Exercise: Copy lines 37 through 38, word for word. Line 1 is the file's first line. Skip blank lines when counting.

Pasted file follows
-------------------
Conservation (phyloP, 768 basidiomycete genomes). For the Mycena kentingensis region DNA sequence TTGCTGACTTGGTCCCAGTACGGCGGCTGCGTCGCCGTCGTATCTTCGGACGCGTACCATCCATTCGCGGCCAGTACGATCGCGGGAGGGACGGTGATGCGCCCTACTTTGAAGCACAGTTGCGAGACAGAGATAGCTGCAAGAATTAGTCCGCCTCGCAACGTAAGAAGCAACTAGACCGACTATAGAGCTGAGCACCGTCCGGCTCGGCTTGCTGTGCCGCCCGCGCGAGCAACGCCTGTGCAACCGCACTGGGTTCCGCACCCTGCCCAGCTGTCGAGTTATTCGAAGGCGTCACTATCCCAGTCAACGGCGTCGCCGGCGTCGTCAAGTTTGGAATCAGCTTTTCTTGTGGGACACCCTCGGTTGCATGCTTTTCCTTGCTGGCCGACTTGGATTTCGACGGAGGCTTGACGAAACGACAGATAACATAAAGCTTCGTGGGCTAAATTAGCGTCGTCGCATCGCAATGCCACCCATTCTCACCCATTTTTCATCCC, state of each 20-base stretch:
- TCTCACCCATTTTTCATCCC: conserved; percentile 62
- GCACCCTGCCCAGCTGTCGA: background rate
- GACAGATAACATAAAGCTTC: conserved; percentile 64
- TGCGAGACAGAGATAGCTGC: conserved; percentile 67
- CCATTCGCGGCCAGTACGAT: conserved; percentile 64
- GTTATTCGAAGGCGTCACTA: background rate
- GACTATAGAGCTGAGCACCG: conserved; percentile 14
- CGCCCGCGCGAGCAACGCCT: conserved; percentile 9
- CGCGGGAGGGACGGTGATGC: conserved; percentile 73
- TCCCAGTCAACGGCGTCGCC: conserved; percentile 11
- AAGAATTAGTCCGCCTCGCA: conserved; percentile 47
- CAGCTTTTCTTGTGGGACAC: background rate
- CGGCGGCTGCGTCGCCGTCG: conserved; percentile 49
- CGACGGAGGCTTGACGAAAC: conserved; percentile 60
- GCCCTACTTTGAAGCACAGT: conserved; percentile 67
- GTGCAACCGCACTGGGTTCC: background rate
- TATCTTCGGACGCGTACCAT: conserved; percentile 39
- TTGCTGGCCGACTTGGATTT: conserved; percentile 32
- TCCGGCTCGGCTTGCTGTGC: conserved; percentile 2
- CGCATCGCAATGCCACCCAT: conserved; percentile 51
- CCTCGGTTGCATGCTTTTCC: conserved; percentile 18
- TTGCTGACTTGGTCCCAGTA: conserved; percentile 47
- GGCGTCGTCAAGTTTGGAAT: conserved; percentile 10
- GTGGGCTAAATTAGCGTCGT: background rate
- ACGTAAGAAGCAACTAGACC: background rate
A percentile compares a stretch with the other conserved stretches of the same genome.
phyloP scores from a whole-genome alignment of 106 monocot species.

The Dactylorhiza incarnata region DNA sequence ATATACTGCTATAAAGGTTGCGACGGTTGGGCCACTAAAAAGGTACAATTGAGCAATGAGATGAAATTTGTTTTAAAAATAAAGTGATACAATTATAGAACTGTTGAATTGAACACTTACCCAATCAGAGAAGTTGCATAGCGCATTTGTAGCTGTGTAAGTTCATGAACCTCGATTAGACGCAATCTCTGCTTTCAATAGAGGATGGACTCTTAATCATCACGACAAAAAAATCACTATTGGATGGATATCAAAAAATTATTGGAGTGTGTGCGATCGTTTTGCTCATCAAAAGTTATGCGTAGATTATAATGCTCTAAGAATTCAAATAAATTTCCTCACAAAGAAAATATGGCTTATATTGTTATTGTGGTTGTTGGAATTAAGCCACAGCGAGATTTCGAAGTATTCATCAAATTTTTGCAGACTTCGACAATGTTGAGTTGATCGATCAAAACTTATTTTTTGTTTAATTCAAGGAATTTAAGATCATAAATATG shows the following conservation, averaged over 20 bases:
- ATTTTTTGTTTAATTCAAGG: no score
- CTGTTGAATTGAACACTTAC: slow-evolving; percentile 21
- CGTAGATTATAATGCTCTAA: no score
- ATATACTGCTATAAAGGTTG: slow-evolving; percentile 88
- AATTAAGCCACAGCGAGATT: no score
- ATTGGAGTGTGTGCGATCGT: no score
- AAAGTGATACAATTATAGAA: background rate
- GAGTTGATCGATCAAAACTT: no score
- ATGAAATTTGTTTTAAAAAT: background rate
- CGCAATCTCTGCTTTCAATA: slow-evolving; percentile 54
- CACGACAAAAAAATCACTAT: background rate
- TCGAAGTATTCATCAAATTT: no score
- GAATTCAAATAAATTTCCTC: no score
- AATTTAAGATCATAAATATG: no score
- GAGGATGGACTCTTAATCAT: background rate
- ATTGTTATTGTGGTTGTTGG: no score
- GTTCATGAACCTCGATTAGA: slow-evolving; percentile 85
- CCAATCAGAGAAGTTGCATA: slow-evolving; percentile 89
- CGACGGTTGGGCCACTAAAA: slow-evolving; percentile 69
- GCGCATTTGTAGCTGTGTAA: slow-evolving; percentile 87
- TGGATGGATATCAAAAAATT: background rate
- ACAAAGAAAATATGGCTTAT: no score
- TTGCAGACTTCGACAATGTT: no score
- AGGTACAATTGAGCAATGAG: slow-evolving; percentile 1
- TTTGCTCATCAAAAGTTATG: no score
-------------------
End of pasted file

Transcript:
- GAGTTGATCGATCAAAACTT: no score
- ATGAAATTTGTTTTAAAAAT: background rate